Stocks

Valuation: American Express Company (AXP)

Over the next few weeks, I hope to do an individual valuation of each of the components of the Dow Jones Industrial Average.  For a brief overview of the Dow, please see our Glance at the Dow – a snapshot of the valuations on March 10.  When I have completed the individual valuations, I will put together another overview. 

Company Profile:  American Express Company (AXP) (obtained via Google Finance)

American Express Company (American Express) is a global payments and travel company. The Company’s principal products and services are charge and credit payment card products, and travel-related services offered to consumers and businesses around the world. During the year ended December 31, 2007, the Company realigned its reportable operating segments into two: the Global Consumer Group and the Global Business-to-Business Group. Accordingly, U.S. Card Services and International Card Services were aligned within the Global Consumer Group, and Global Commercial Services (GCS) and Global Network & Merchant Services (GNMS) were aligned within the Global Business-to-Business Group. In February 2008, the Company announced that it has completed the sale of its international banking subsidiary, American Express Bank Ltd. (AEB), to Standard Chartered PLC.

 Business and Management Review 

1) Is the business simple and understandable?

American Express is essentially in the banking industry.  The company focuses on helping traveler’s while they are away from their home banks.  This involves credit card processing, traveler’s checks, etc.  The business plan itself is fairly simple.

 2) Does the business have a consistent operating history?

Originally American Express was a shipping and delivering company.  Long ago when the US Postal Service was still being established, AXP was founded to help deliver goods.  After a time, the company was one of the best in the business.  Since the main customers were banks, the management slowly transitioned the company to tailor more to the banks.  The company began introducing products specific to banks (such as money orders in 1882), and began closing its delivery businesses.  Since then, the company has remained true to its strategy of creating and selling financial products.  Financially, the company has paid a dividend and had a positive net income for more than 10 years.

 3) Does the business have favorable long term prospects?It is easy to reason that AXP will have a prominent role in the future economy.  As travel becomes easier and more popular, some of the products may be used more.  However, the company also faces significant competition from the major banks and credit card companies.  To a lesser extent, AXP may be threatened by the emerging technologies of the web and businesses such as Paypal. 4) Is management rational?

Kenneth Chenault is the Chairman and CEO of American Express Company, a role he has held since April 2001.  Over that time, the company has grown its revenues, and it appears he has a rational approach to the company’s future.  However, it is the view of the writer that Mr. Chenault’s salary may be a little high.

 5) Is management candid with its shareholders?

The company has the standard investor relations page, with earnings reports, webcasts, etc.  However, we would like to see more information about the management of the company.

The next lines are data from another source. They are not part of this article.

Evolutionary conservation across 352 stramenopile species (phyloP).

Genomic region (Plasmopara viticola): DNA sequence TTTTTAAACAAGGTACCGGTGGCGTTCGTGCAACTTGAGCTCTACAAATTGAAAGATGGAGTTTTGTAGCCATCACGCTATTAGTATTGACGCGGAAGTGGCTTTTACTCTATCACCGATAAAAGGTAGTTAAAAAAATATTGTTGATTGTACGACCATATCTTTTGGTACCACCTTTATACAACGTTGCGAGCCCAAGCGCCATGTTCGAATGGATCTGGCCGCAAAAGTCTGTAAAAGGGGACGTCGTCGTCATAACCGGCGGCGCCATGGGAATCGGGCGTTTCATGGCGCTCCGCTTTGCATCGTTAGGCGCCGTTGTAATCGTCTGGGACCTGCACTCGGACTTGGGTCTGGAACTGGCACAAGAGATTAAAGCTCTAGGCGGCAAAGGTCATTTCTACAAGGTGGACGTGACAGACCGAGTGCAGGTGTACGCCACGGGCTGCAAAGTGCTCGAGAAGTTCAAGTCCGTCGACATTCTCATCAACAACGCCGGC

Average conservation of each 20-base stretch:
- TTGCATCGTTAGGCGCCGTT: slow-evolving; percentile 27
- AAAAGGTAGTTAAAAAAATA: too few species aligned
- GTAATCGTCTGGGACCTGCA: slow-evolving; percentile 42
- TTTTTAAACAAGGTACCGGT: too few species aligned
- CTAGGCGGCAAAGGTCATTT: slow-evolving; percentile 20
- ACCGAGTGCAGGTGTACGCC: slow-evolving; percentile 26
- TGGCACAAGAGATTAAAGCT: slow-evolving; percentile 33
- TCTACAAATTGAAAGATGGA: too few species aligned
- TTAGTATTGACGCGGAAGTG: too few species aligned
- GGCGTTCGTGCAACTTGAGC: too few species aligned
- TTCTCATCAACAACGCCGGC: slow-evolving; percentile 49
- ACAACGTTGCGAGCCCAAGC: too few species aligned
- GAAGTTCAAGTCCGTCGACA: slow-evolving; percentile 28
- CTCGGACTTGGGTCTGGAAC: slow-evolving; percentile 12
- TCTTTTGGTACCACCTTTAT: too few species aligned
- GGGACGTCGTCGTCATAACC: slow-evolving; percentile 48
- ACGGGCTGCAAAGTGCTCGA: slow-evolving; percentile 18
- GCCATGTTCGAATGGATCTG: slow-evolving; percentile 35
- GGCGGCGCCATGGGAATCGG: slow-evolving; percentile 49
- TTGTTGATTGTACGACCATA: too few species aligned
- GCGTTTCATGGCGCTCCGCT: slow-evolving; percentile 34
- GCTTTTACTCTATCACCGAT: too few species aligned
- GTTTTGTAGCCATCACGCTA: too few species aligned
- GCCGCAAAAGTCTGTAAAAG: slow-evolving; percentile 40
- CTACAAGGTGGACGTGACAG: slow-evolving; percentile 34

Financial and Value Review 

Defensive:

1) Size of firm

The market cap of American Express Company is $56.59 billion.  Pass.

 2) Strong financial condition

The company’s current ratio (actually we used the total assets and total liabilities instead since this is a financial institution and does not easily lend itself to current ratio use) is about 1.09, below the 2.0 requirement.  Fail.

 3) Earnings stability

The company has had a consistently positive net income for over 10 years.  Pass.

 4) Dividend record

AXP has consistently paid a dividend for over 10 years.  Pass.

 5) Earnings growth

Earnings have grown more than 1/3 over the last 10 years.  Pass.

 6) Price to earnings analysis

With a PE ratio (using our Methods) of 17.44, the requirement of under 20 is met.   Pass.

 7) Price to assets analysis

The Price to Book ratio for AXP is 5.13, higher than our 2.5 limit.  The multiple of PE to PB is higher than our requirement of 50.  Fail.

 Overall

Having passed only 5 of the required 7 tests for the defensive investor following Benjamin Graham’s value investing strategy, we believe American Express Company would not be suitable for the defensive investor.

  Enterprising:

1) Strong financial condition

The company’s current ratio (see defensive investor section on current ratio) is below 1.5.  Fail.

 2) Earnings stability

The company has achieved a positive net income for over 5 years.  Pass.

 3) Dividend record

The company currently pays a dividend.  Pass.

 4) Earnings growth

Earnings are greater today than they were 5 years ago.  Pass.

 

5) Price

The price is not less than 150% of the net tangible assets.  Fail. 

Overall

Having passed only 3 of the required 5 tests for the enterprising investor, we feel that American Express Company would not be suitable for the enterprising investor following Benjamin Graham’s intelligent investor guidelines.

 Valuation:

Our valuation model finds a fair value to be around $88.  

Opinion:

Since the company is currently trading at about $49, we feel it is undervalued and may be a suitable investment for the defensive or enterprising investor.

 What is your opinion?  Do you agree or disagree?  How do you feel about American Express?  Please let us know by leaving a comment.None of the staff of ModernGraham.com held a position in AXP at the time of publication.  Also, please read our disclaimer and Our Methods.

 

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